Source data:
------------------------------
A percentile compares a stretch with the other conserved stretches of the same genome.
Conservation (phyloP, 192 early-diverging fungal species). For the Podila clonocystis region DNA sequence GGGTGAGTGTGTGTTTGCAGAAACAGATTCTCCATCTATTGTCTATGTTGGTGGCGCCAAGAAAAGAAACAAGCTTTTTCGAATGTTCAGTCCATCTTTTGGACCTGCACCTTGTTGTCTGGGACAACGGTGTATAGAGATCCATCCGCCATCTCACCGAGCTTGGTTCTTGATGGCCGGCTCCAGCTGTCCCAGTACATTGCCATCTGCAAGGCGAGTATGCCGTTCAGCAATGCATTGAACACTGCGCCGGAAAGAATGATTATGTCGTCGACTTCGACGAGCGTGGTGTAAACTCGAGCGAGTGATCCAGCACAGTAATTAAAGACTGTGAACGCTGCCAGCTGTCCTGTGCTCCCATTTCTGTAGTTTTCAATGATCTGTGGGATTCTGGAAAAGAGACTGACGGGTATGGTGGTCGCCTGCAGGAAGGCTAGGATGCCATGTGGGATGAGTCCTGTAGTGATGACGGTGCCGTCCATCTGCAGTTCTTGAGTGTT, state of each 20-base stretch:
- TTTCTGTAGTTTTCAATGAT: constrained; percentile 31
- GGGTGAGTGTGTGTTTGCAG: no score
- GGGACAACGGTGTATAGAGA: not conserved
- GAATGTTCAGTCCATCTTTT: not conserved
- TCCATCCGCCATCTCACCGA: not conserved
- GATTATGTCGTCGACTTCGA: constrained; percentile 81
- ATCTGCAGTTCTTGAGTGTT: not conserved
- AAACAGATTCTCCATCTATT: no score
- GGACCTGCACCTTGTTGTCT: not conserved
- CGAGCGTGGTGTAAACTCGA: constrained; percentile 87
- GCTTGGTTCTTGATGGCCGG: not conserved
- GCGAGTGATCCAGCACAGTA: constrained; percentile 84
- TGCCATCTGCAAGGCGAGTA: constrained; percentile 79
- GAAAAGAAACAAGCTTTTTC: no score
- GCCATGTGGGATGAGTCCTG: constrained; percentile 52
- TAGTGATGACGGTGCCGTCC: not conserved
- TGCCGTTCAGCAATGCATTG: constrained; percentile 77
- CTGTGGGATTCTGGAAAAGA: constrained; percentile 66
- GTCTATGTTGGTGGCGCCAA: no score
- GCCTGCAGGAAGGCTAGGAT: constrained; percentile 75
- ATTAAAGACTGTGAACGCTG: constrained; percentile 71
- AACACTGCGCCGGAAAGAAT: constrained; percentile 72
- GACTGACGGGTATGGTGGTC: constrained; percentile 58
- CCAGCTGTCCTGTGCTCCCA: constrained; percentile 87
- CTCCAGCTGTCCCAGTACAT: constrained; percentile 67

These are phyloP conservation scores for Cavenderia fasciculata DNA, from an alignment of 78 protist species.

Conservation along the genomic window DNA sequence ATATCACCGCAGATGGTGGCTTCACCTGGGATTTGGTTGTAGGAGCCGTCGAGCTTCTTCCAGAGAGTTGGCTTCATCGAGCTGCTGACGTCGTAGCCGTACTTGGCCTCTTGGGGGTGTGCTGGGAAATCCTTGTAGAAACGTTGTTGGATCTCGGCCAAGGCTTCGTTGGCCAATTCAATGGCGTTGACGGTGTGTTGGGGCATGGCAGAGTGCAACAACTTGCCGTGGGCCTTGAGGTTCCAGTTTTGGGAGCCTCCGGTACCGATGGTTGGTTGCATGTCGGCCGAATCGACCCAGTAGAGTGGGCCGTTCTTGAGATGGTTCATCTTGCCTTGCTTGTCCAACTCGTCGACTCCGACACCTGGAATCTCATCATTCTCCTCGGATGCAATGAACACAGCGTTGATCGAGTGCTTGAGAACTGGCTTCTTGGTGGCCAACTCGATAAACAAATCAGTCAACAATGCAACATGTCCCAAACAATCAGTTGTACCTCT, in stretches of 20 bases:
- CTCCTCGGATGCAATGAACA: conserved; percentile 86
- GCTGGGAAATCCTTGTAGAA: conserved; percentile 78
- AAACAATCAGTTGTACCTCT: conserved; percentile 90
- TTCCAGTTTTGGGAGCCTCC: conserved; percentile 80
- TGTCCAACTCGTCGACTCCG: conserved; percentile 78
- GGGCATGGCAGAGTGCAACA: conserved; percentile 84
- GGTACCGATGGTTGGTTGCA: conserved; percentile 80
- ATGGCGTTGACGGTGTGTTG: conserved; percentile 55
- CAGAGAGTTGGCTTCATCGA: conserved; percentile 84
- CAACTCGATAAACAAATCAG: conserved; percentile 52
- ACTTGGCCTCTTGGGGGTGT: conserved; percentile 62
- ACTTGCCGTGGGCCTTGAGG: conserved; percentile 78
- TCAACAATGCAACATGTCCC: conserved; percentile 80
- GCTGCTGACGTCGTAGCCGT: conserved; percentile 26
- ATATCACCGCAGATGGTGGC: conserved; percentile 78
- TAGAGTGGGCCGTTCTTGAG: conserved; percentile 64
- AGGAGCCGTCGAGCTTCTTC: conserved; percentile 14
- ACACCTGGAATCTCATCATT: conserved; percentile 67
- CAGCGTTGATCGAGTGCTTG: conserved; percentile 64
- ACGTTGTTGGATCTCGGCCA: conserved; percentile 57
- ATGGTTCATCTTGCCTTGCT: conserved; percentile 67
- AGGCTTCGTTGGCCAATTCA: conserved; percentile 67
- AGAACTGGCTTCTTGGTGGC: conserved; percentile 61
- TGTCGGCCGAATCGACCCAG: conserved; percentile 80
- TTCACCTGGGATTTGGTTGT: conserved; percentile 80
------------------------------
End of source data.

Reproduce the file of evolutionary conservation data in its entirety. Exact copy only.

A percentile compares a stretch with the other conserved stretches of the same genome.
Conservation (phyloP, 192 early-diverging fungal species). For the Podila clonocystis region DNA sequence GGGTGAGTGTGTGTTTGCAGAAACAGATTCTCCATCTATTGTCTATGTTGGTGGCGCCAAGAAAAGAAACAAGCTTTTTCGAATGTTCAGTCCATCTTTTGGACCTGCACCTTGTTGTCTGGGACAACGGTGTATAGAGATCCATCCGCCATCTCACCGAGCTTGGTTCTTGATGGCCGGCTCCAGCTGTCCCAGTACATTGCCATCTGCAAGGCGAGTATGCCGTTCAGCAATGCATTGAACACTGCGCCGGAAAGAATGATTATGTCGTCGACTTCGACGAGCGTGGTGTAAACTCGAGCGAGTGATCCAGCACAGTAATTAAAGACTGTGAACGCTGCCAGCTGTCCTGTGCTCCCATTTCTGTAGTTTTCAATGATCTGTGGGATTCTGGAAAAGAGACTGACGGGTATGGTGGTCGCCTGCAGGAAGGCTAGGATGCCATGTGGGATGAGTCCTGTAGTGATGACGGTGCCGTCCATCTGCAGTTCTTGAGTGTT, state of each 20-base stretch:
- TTTCTGTAGTTTTCAATGAT: constrained; percentile 31
- GGGTGAGTGTGTGTTTGCAG: no score
- GGGACAACGGTGTATAGAGA: not conserved
- GAATGTTCAGTCCATCTTTT: not conserved
- TCCATCCGCCATCTCACCGA: not conserved
- GATTATGTCGTCGACTTCGA: constrained; percentile 81
- ATCTGCAGTTCTTGAGTGTT: not conserved
- AAACAGATTCTCCATCTATT: no score
- GGACCTGCACCTTGTTGTCT: not conserved
- CGAGCGTGGTGTAAACTCGA: constrained; percentile 87
- GCTTGGTTCTTGATGGCCGG: not conserved
- GCGAGTGATCCAGCACAGTA: constrained; percentile 84
- TGCCATCTGCAAGGCGAGTA: constrained; percentile 79
- GAAAAGAAACAAGCTTTTTC: no score
- GCCATGTGGGATGAGTCCTG: constrained; percentile 52
- TAGTGATGACGGTGCCGTCC: not conserved
- TGCCGTTCAGCAATGCATTG: constrained; percentile 77
- CTGTGGGATTCTGGAAAAGA: constrained; percentile 66
- GTCTATGTTGGTGGCGCCAA: no score
- GCCTGCAGGAAGGCTAGGAT: constrained; percentile 75
- ATTAAAGACTGTGAACGCTG: constrained; percentile 71
- AACACTGCGCCGGAAAGAAT: constrained; percentile 72
- GACTGACGGGTATGGTGGTC: constrained; percentile 58
- CCAGCTGTCCTGTGCTCCCA: constrained; percentile 87
- CTCCAGCTGTCCCAGTACAT: constrained; percentile 67

These are phyloP conservation scores for Cavenderia fasciculata DNA, from an alignment of 78 protist species.

Conservation along the genomic window DNA sequence ATATCACCGCAGATGGTGGCTTCACCTGGGATTTGGTTGTAGGAGCCGTCGAGCTTCTTCCAGAGAGTTGGCTTCATCGAGCTGCTGACGTCGTAGCCGTACTTGGCCTCTTGGGGGTGTGCTGGGAAATCCTTGTAGAAACGTTGTTGGATCTCGGCCAAGGCTTCGTTGGCCAATTCAATGGCGTTGACGGTGTGTTGGGGCATGGCAGAGTGCAACAACTTGCCGTGGGCCTTGAGGTTCCAGTTTTGGGAGCCTCCGGTACCGATGGTTGGTTGCATGTCGGCCGAATCGACCCAGTAGAGTGGGCCGTTCTTGAGATGGTTCATCTTGCCTTGCTTGTCCAACTCGTCGACTCCGACACCTGGAATCTCATCATTCTCCTCGGATGCAATGAACACAGCGTTGATCGAGTGCTTGAGAACTGGCTTCTTGGTGGCCAACTCGATAAACAAATCAGTCAACAATGCAACATGTCCCAAACAATCAGTTGTACCTCT, in stretches of 20 bases:
- CTCCTCGGATGCAATGAACA: conserved; percentile 86
- GCTGGGAAATCCTTGTAGAA: conserved; percentile 78
- AAACAATCAGTTGTACCTCT: conserved; percentile 90
- TTCCAGTTTTGGGAGCCTCC: conserved; percentile 80
- TGTCCAACTCGTCGACTCCG: conserved; percentile 78
- GGGCATGGCAGAGTGCAACA: conserved; percentile 84
- GGTACCGATGGTTGGTTGCA: conserved; percentile 80
- ATGGCGTTGACGGTGTGTTG: conserved; percentile 55
- CAGAGAGTTGGCTTCATCGA: conserved; percentile 84
- CAACTCGATAAACAAATCAG: conserved; percentile 52
- ACTTGGCCTCTTGGGGGTGT: conserved; percentile 62
- ACTTGCCGTGGGCCTTGAGG: conserved; percentile 78
- TCAACAATGCAACATGTCCC: conserved; percentile 80
- GCTGCTGACGTCGTAGCCGT: conserved; percentile 26
- ATATCACCGCAGATGGTGGC: conserved; percentile 78
- TAGAGTGGGCCGTTCTTGAG: conserved; percentile 64
- AGGAGCCGTCGAGCTTCTTC: conserved; percentile 14
- ACACCTGGAATCTCATCATT: conserved; percentile 67
- CAGCGTTGATCGAGTGCTTG: conserved; percentile 64
- ACGTTGTTGGATCTCGGCCA: conserved; percentile 57
- ATGGTTCATCTTGCCTTGCT: conserved; percentile 67
- AGGCTTCGTTGGCCAATTCA: conserved; percentile 67
- AGAACTGGCTTCTTGGTGGC: conserved; percentile 61
- TGTCGGCCGAATCGACCCAG: conserved; percentile 80
- TTCACCTGGGATTTGGTTGT: conserved; percentile 80